which have grown rich on the profits
which did not belong to them, and for
which they have never done one thing
eitfter for the advancement of the
state or the county, has departed.
Senator Tillman finds no more apol
ogists in the southern newspapers
than in their northern contemporar
ies. The -south feels that when he
exclaims*"To hell with the law!" and
declares lor settling the: race question
with shot guns he is only making
himself ridiculous, and the south suf
fers from his idiosyncrasies. The best
southern opinion deprecates such in
Sammatory declamation. It seeks to
make the best of the inevitable.
Congressman John Sharp Williams
warns the south of the futility of
seeldng the repeal of the 'Fifteenth
Amendment to the Constitution.
What is described by some of the
southern papers as the "best and tru
est southern sentiment" is that ex
pressed by Bishop fieth Ward, a Texas
prelate of the Methodist church, at a
recent conference at MilledgevlUe,
Ga. He said:
There is no doubt in my mind that
in the negro question the south is fac
ing a serious problem. There is one
thing and one thing alone, capable
of solving the raee problem—that is
the religion of .Te&us Christ. We must
save and edueate the colored people
of the south. If the Christian relig
ion can't save the negro 'in America,
neither can it save the negro hu Africa
and if It cannot save the colored man
wherever he may be located, wlay then
my brethren, it cannot save the white
man. There is no religion that will
hold or is worth the haring that can-,
not save any and every man anywhere
and to the utmost. We mnst treat the
negro charitably, and as a superior
race, as we commonly suppose our
selves to be, should treat an inferior.
The mob spirit which breaks out oc
casionally may make some of us feel
a doubt as to the great superiority of
our race. Let us stand for the salva
tion of these people through the right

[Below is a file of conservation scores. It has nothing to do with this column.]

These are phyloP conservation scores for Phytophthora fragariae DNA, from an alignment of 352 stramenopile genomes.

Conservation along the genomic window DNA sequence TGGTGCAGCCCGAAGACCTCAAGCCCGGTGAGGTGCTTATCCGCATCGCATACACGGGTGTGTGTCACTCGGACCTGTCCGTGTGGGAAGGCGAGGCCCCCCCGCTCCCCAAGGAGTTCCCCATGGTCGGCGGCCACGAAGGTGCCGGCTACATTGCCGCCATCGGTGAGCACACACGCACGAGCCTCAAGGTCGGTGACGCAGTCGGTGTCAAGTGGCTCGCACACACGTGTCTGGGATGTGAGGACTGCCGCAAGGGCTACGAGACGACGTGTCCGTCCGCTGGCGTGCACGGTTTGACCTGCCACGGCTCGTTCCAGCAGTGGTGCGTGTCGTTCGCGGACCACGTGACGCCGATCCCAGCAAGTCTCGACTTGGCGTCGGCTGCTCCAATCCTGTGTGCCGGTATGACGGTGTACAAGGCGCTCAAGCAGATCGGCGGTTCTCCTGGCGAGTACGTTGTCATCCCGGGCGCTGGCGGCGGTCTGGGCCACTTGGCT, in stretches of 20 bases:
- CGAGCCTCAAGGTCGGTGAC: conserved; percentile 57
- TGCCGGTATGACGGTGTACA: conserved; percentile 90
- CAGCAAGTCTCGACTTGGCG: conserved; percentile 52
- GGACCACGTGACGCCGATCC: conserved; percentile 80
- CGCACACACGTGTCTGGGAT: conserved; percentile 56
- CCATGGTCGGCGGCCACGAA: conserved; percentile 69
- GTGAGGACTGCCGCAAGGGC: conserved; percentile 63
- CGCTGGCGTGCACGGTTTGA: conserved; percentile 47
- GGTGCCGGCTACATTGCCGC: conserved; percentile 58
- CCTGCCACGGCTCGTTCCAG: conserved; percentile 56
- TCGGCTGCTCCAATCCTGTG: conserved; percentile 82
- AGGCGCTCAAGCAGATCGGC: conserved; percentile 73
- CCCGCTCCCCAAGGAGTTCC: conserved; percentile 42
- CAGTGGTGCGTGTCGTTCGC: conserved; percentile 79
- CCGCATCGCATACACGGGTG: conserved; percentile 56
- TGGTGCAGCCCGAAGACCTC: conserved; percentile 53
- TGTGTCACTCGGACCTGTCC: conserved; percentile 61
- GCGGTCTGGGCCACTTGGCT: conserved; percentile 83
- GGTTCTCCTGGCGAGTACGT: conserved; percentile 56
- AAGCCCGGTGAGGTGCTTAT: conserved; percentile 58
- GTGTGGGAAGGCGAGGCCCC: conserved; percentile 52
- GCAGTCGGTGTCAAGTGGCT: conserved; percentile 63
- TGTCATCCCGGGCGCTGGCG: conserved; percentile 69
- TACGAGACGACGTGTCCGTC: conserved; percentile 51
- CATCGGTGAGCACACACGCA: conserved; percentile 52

kinj of Christian education and in this
way prove ourselves the superior
We are glad to learn from a dis
patch in the Atlanta Constitution that
this sentiment "stirred the conference
to enthusiasm." Some such good", old
fashioned talk in the pulpits of the
south about the duty of carrying the
gospel to the heathen whom they have
right at their doors, about the duty
of saving the souls of their fellow
men, even though they be blaek men
and not across the water, should help
the southern white man to approach
the race problem in a kindly spirit.
Bishop Ward's speech was of the
right sort. That it was received with
enthusiasm and regarded by southern
newspapers as worth notice implies
that such language is not so familiar
from the pulpits of the south as it
ought to be. it is no commonplace.
Southern religious bodies have, per
haps, been looking too far afield in
their missionary zeal. Superiority, as
the bishop says, implies obligation. A
shotgun is a confession of weakness
and cowardice. The superior race
must help the inferior race up the
"world's great altar stairs." If every
preacher in the south talked as Bish
op Ward talks and talked thus repeat*
edly, in season and out of season, for
the set purpose of making the church
an effective force toward alleviating
race troubles, the Tillmans and tbe
Vardamans would be shamed to
addran as well aa newMma
It may be possible that for a few
years the roan who is bent on land
speculaUon will be found moving in
the direction of the Canadian north
west, but at the same time the man
who is coming with his family to
build a home for himself and those de
pendant upon him and who desires
to surround his family with all the
comforts of civilization while carv
ing a fortune, will be found stopping
in North Dakota.
It is said that an effort will be
made in the legislature of South Da
kota this winter to have the legisla
ture change the law which allows per*
sons to procure a divorce in the
courts of the state after a residence of
six months. The fanaticism which is
being developed on both sides of the
divorce question is driving both the
advocates and exponents of liberal di
vorce to extremes. South Dakota,
with its six months residence clause,
is no worse than Kentucky with its
fifteen grounds for absolute divorce
or South Carolina which recognizes no
grounds for at all. That there must
be a reasonable regulation of this sub
ject is conceded by all. But that cer
tain features are the cause of all the
divorce scandals which are occurring
in this country are absurd. Pennsyl
vania has a reasonably rigid divorce
law, yet some of the most nauseating
scandals of the divorce courts come
from that state. The six months res
idence may be a bad thing in general
so far as requiring a residence for di
vorce purposes Is concerned, but it
should be remembered that it is the
liberal grounds and BOt the residence
which makes divorce regulations ob
One of the things whteh the present
legislature should give tbe democratic
governor a chance to have is a thor
ough and exhaustive examination of
every department of the state admin
istration. During the early part of